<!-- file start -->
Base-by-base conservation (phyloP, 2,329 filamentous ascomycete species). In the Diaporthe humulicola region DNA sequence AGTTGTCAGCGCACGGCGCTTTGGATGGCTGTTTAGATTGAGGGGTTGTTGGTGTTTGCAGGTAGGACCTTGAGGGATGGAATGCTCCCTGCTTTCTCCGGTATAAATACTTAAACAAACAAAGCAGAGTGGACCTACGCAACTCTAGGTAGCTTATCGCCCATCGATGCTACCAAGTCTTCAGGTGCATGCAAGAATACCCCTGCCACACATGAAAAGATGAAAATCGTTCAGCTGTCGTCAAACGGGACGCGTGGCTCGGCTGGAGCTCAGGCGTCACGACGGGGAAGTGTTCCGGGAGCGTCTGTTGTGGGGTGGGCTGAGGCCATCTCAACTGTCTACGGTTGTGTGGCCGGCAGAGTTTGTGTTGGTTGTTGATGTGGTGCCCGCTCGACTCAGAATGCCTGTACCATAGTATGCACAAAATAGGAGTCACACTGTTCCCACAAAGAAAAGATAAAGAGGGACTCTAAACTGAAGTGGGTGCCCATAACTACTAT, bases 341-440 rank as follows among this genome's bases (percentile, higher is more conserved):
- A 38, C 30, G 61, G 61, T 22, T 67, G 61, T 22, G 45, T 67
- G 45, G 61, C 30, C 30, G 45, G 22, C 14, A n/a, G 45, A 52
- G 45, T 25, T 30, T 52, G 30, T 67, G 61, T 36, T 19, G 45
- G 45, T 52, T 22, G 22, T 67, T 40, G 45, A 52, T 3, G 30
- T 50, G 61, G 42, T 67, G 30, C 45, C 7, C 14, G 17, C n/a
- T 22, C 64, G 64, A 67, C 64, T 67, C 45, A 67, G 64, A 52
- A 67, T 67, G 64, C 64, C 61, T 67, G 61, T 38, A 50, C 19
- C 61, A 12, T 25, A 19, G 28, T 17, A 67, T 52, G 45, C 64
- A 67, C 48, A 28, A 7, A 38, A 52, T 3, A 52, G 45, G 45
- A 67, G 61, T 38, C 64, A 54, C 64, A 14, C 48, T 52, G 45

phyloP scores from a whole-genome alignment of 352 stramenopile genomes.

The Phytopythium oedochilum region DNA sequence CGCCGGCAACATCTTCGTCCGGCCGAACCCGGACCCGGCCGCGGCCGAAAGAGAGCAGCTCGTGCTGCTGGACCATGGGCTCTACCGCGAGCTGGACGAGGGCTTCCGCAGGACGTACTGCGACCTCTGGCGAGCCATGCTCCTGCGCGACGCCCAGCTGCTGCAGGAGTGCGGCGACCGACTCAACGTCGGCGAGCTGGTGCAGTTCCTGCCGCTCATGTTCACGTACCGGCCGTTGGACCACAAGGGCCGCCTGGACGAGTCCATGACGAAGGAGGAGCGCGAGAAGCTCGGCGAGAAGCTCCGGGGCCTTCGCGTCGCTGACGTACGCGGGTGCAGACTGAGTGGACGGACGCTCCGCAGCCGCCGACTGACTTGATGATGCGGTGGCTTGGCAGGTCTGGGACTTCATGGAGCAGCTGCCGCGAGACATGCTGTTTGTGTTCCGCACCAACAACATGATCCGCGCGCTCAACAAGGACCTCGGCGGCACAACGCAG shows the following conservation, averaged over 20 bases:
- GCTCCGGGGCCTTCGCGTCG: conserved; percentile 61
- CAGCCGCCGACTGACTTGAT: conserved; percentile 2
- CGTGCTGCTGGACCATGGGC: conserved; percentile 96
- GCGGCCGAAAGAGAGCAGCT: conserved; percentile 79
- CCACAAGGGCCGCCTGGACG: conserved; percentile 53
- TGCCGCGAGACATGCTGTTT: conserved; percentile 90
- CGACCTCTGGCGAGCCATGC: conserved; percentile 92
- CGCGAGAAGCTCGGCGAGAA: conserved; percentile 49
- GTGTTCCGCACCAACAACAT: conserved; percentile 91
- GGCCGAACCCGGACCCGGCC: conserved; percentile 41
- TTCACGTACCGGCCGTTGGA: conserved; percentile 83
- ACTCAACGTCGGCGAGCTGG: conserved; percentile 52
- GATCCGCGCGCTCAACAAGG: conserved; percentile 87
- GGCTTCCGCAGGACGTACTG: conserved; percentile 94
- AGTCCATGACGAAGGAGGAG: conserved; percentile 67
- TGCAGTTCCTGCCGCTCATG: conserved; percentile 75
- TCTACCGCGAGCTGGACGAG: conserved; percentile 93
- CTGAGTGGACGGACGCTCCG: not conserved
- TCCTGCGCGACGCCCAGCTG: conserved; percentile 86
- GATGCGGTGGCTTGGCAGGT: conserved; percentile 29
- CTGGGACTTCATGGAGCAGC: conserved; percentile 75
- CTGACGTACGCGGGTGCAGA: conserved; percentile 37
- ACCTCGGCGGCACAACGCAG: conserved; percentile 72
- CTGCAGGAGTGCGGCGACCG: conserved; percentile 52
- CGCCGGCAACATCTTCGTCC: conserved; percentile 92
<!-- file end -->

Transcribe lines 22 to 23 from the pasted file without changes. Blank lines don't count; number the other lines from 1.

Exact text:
- GTGTTCCGCACCAACAACAT: conserved; percentile 91
- GGCCGAACCCGGACCCGGCC: conserved; percentile 41